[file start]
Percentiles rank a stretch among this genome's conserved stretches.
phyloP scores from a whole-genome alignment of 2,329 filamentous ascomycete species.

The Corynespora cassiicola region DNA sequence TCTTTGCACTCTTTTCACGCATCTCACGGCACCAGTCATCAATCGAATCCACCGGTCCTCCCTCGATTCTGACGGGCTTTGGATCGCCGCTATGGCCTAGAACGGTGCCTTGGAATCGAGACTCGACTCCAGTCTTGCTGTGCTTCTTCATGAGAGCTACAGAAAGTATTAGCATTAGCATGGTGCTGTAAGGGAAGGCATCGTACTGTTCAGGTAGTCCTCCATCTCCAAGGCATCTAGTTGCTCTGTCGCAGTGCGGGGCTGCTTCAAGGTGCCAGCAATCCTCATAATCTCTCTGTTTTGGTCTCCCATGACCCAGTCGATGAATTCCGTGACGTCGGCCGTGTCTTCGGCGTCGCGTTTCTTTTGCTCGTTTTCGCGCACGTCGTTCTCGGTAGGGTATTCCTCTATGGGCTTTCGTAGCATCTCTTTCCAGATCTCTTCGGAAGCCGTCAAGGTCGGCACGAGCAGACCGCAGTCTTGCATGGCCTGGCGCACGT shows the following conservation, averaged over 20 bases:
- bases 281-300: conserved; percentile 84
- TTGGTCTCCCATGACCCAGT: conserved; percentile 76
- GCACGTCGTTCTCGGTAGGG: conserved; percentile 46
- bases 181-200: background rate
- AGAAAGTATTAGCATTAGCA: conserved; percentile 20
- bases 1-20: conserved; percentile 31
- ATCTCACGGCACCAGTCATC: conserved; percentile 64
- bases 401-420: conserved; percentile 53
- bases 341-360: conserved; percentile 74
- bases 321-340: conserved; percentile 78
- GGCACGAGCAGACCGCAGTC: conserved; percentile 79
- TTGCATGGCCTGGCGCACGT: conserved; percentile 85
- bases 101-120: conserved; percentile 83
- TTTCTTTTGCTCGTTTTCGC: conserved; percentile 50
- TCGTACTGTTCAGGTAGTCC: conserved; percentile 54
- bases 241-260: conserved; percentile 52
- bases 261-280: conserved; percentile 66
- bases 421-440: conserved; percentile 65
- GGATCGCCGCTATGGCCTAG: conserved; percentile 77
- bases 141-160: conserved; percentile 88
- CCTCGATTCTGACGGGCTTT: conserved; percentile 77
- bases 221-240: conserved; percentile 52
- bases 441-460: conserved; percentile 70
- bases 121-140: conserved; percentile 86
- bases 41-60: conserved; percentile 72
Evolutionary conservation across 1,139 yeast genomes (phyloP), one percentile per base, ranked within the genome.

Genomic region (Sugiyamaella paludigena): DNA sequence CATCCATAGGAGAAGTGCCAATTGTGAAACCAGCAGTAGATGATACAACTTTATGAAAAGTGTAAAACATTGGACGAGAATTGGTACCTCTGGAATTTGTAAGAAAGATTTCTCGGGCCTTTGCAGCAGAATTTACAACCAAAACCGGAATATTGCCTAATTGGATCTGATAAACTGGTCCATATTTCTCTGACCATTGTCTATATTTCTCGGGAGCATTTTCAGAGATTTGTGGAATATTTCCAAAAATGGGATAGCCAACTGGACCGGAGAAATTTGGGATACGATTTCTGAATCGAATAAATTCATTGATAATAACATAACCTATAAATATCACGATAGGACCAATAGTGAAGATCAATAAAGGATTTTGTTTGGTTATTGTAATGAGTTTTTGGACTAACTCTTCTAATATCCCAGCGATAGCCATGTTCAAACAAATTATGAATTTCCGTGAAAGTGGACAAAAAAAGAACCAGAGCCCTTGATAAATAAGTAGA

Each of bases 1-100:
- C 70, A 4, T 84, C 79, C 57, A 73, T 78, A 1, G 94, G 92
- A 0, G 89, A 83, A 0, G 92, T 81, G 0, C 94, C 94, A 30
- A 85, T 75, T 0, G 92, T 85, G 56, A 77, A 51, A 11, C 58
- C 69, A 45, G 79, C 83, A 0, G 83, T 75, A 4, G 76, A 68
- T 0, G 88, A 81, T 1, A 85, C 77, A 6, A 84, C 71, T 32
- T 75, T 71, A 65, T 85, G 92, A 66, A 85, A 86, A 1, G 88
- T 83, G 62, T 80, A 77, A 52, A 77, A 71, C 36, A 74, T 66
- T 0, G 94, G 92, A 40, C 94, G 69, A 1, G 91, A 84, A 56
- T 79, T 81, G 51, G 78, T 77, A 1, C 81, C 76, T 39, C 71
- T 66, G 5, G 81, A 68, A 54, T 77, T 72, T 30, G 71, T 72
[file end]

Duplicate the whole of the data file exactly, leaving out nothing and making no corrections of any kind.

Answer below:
Percentiles rank a stretch among this genome's conserved stretches.
phyloP scores from a whole-genome alignment of 2,329 filamentous ascomycete species.

The Corynespora cassiicola region DNA sequence TCTTTGCACTCTTTTCACGCATCTCACGGCACCAGTCATCAATCGAATCCACCGGTCCTCCCTCGATTCTGACGGGCTTTGGATCGCCGCTATGGCCTAGAACGGTGCCTTGGAATCGAGACTCGACTCCAGTCTTGCTGTGCTTCTTCATGAGAGCTACAGAAAGTATTAGCATTAGCATGGTGCTGTAAGGGAAGGCATCGTACTGTTCAGGTAGTCCTCCATCTCCAAGGCATCTAGTTGCTCTGTCGCAGTGCGGGGCTGCTTCAAGGTGCCAGCAATCCTCATAATCTCTCTGTTTTGGTCTCCCATGACCCAGTCGATGAATTCCGTGACGTCGGCCGTGTCTTCGGCGTCGCGTTTCTTTTGCTCGTTTTCGCGCACGTCGTTCTCGGTAGGGTATTCCTCTATGGGCTTTCGTAGCATCTCTTTCCAGATCTCTTCGGAAGCCGTCAAGGTCGGCACGAGCAGACCGCAGTCTTGCATGGCCTGGCGCACGT shows the following conservation, averaged over 20 bases:
- bases 281-300: conserved; percentile 84
- TTGGTCTCCCATGACCCAGT: conserved; percentile 76
- GCACGTCGTTCTCGGTAGGG: conserved; percentile 46
- bases 181-200: background rate
- AGAAAGTATTAGCATTAGCA: conserved; percentile 20
- bases 1-20: conserved; percentile 31
- ATCTCACGGCACCAGTCATC: conserved; percentile 64
- bases 401-420: conserved; percentile 53
- bases 341-360: conserved; percentile 74
- bases 321-340: conserved; percentile 78
- GGCACGAGCAGACCGCAGTC: conserved; percentile 79
- TTGCATGGCCTGGCGCACGT: conserved; percentile 85
- bases 101-120: conserved; percentile 83
- TTTCTTTTGCTCGTTTTCGC: conserved; percentile 50
- TCGTACTGTTCAGGTAGTCC: conserved; percentile 54
- bases 241-260: conserved; percentile 52
- bases 261-280: conserved; percentile 66
- bases 421-440: conserved; percentile 65
- GGATCGCCGCTATGGCCTAG: conserved; percentile 77
- bases 141-160: conserved; percentile 88
- CCTCGATTCTGACGGGCTTT: conserved; percentile 77
- bases 221-240: conserved; percentile 52
- bases 441-460: conserved; percentile 70
- bases 121-140: conserved; percentile 86
- bases 41-60: conserved; percentile 72
Evolutionary conservation across 1,139 yeast genomes (phyloP), one percentile per base, ranked within the genome.

Genomic region (Sugiyamaella paludigena): DNA sequence CATCCATAGGAGAAGTGCCAATTGTGAAACCAGCAGTAGATGATACAACTTTATGAAAAGTGTAAAACATTGGACGAGAATTGGTACCTCTGGAATTTGTAAGAAAGATTTCTCGGGCCTTTGCAGCAGAATTTACAACCAAAACCGGAATATTGCCTAATTGGATCTGATAAACTGGTCCATATTTCTCTGACCATTGTCTATATTTCTCGGGAGCATTTTCAGAGATTTGTGGAATATTTCCAAAAATGGGATAGCCAACTGGACCGGAGAAATTTGGGATACGATTTCTGAATCGAATAAATTCATTGATAATAACATAACCTATAAATATCACGATAGGACCAATAGTGAAGATCAATAAAGGATTTTGTTTGGTTATTGTAATGAGTTTTTGGACTAACTCTTCTAATATCCCAGCGATAGCCATGTTCAAACAAATTATGAATTTCCGTGAAAGTGGACAAAAAAAGAACCAGAGCCCTTGATAAATAAGTAGA

Each of bases 1-100:
- C 70, A 4, T 84, C 79, C 57, A 73, T 78, A 1, G 94, G 92
- A 0, G 89, A 83, A 0, G 92, T 81, G 0, C 94, C 94, A 30
- A 85, T 75, T 0, G 92, T 85, G 56, A 77, A 51, A 11, C 58
- C 69, A 45, G 79, C 83, A 0, G 83, T 75, A 4, G 76, A 68
- T 0, G 88, A 81, T 1, A 85, C 77, A 6, A 84, C 71, T 32
- T 75, T 71, A 65, T 85, G 92, A 66, A 85, A 86, A 1, G 88
- T 83, G 62, T 80, A 77, A 52, A 77, A 71, C 36, A 74, T 66
- T 0, G 94, G 92, A 40, C 94, G 69, A 1, G 91, A 84, A 56
- T 79, T 81, G 51, G 78, T 77, A 1, C 81, C 76, T 39, C 71
- T 66, G 5, G 81, A 68, A 54, T 77, T 72, T 30, G 71, T 72